He began to score films in 1933 for the Walt Disney studios, and within his first first four years on the job, he had at least two incontestable short masterpieces to his credit: "The Band Concert" (1935) and "The Old Mill" (1937). This last was followed by the quantum leap -- for all concerned -- of SNOW WHITE AND THE SEVEN DWARFS (1937), on which Harline collaborated with Frank Churchill and Paul J. Smith. It's easy to tell what Harline personally contributed to the score: if your heart soars or melts when you hear it, it's Harline.
SNOW WHITE's score was nominated for an Academy Award but did not win. In 1941, he and Smith and lyricist Ned Washington were jointly nominated for their musical score for Disney's immortal PINOCCHIO, and Harline and Washington alone were nominated for Best Song: "When You Wish Upon a Star." More than 35 years later, Harline's unforgettable melody was woven like a golden thread through one of John Williams' cues for CLOSE ENCOUNTERS OF THE THIRD KIND as a personal tribute. (It was not one that Harline lived to hear, as he died in 1969 at age 62.) Harline and Washington also wrote "Hi Diddle Dee Dee (An Actor's Life for Me)" and "Give a Little Whistle" for PINOCCHIO, and he appears onscreen conducting a cartoon scoring session in Disney's THE RELUCTANT DRAGON (1941).
He left Disney after PINOCCHIO and wrote library music that turned up uncredited in numerous interesting programmers of the era, including the "Blondie" and "Falcon" series for Columbia. He also did interesting credited jobs, such as the Joe E. Brown comedy BEWARE SPOOKS! (1939), THE PRIDE OF THE YANKEES (1942), THE BOOGIE MAN WILL GET YOU (1942), THE BRIGHTON STRANGLER (1945), the Val Lewton classic ISLE OF THE DEAD (1945, in which Boris Karloff says "They call me... the Watchdog!"), THE ROAD TO UTOPIA (1946), Joseph Losey's THE BOY WITH GREEN HAIR (1948), and Sam Fuller's PICKUP ON SOUTH STREET (1953), and Anthony Mann's MAN OF THE WEST (1958) to pick out only the most conspicuous titles.
Long before I realized that Leigh Harline had scored PINOCCHIO, and that it had been his music which had such a vertiginous effect in me when I first saw it as a very young child, I heard another score that first brought his name to my attention: George Pal's THE 7 FACES OF DR. LAO (1964). I saw that film for the first time when I was eight years old, and I saw it the second time when I was one day older -- and made a special point of seeking out the composer's name. I've remembered it ever since.
This wonderful score, the equal of anything he wrote for Disney but full of exoticism and strangeness as well as warmth and festivity, was released on CD for the first time last year by the good folks at Film Score Monthly. Sourced from the original stereo masters and a particular thrill to listen to through headphones, I can't recommend it highly enough. I doubt that anyone who's ever seen the film would have trouble calling immediately to mind its bittersweet main theme, the fluttering melody and dizzying culmination of "Pan's Dance", the come-hither rattling of "Medusa", or the bellowing bagpipes that accompany the arrival of the Loch Ness Monster. You can hear them all on this disc, which also contains 11 bonus tracks, including a wonderful piano demo of "Pan's Dance." You should move to obtain it before its limited edition of 3000 copies sells out.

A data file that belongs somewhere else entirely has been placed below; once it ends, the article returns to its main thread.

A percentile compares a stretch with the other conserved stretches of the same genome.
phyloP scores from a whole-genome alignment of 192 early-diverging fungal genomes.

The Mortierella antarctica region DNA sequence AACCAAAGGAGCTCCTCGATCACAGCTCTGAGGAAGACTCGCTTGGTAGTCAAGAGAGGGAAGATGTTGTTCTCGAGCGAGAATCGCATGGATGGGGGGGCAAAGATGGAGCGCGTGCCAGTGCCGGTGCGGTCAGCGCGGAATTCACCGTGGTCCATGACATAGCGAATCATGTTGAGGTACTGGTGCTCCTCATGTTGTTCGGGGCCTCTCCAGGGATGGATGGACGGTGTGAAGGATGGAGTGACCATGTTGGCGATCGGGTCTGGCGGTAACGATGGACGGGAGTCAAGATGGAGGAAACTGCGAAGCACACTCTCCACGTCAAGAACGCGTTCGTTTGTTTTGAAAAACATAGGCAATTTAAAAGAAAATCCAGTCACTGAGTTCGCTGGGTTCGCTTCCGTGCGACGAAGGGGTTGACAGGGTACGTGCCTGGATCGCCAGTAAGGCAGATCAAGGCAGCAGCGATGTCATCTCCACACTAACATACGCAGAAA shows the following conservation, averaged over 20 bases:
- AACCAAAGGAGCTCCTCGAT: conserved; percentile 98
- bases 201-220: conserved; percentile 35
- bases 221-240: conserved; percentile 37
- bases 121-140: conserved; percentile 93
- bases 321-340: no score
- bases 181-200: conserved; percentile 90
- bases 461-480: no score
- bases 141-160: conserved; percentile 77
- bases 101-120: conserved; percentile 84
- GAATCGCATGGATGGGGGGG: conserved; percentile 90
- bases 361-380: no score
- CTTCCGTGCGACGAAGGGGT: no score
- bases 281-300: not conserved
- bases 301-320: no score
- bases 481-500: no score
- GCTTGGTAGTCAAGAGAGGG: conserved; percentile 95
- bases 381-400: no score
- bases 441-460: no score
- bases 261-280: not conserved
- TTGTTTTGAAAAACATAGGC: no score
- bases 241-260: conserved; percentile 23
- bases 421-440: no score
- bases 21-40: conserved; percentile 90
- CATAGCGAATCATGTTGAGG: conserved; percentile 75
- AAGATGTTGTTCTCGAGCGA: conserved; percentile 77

Remembering Leigh Harline definitely has its advantages.
Saturday, March 24, 2007
The winner in this category, one Sam Borowski, was discovered to have few and negligible publication credits for the year in question, none of which really had anything to do with classic horror. As Rondomeister David Colton made known, the overwhelming majority of the votes received for Borowski were "singleton" ballots -- ballots that cast a vote only for Borowski (who was not nominated, Best Writer being a write-in category) and nothing else, which are evidently unique enough in the Rondo competition to appear suspicious. (The first and second runner-ups in this category received only two -- that's 2 -- singleton votes.) This information, coupled with other instances of "unRondolike behavior," was outlined in a Colton posting early yesterday, whose headline announced his decision that the 2006 Best Writer Award would be "vacated" -- in essence, revoked.
Within a few hours of its posting, Colton's lengthy account of the Borowski story was taken down and replaced much later in the day with an announcement from Sam Borowski himself, agreeing to withdraw from the winner's circle instead. In doing so, Borowski left the Best Writer Award to the person who had received the highest number of unsolicited votes (or, as he magnanimously put it in his statement, "the second place nominee")... me.
Last evening, I posted the following message at the CHFB on their Rondo Awards board, in the "Tim Lucas named Writer of the Year" folder, which offered my thoughts upon receiving this news. I include it here for the sake of this blog's personal continuity, and also for the information of my readers here, not all of whom may frequent the CHFB or be aware that any of this has transpired.
I have mixed feelings about all of this, as I think most of you will easily understand. After two weeks of confusion, any sense of winning this award, one I've hoped and worked hard to win for the past four years, is gone and cannot be retrieved.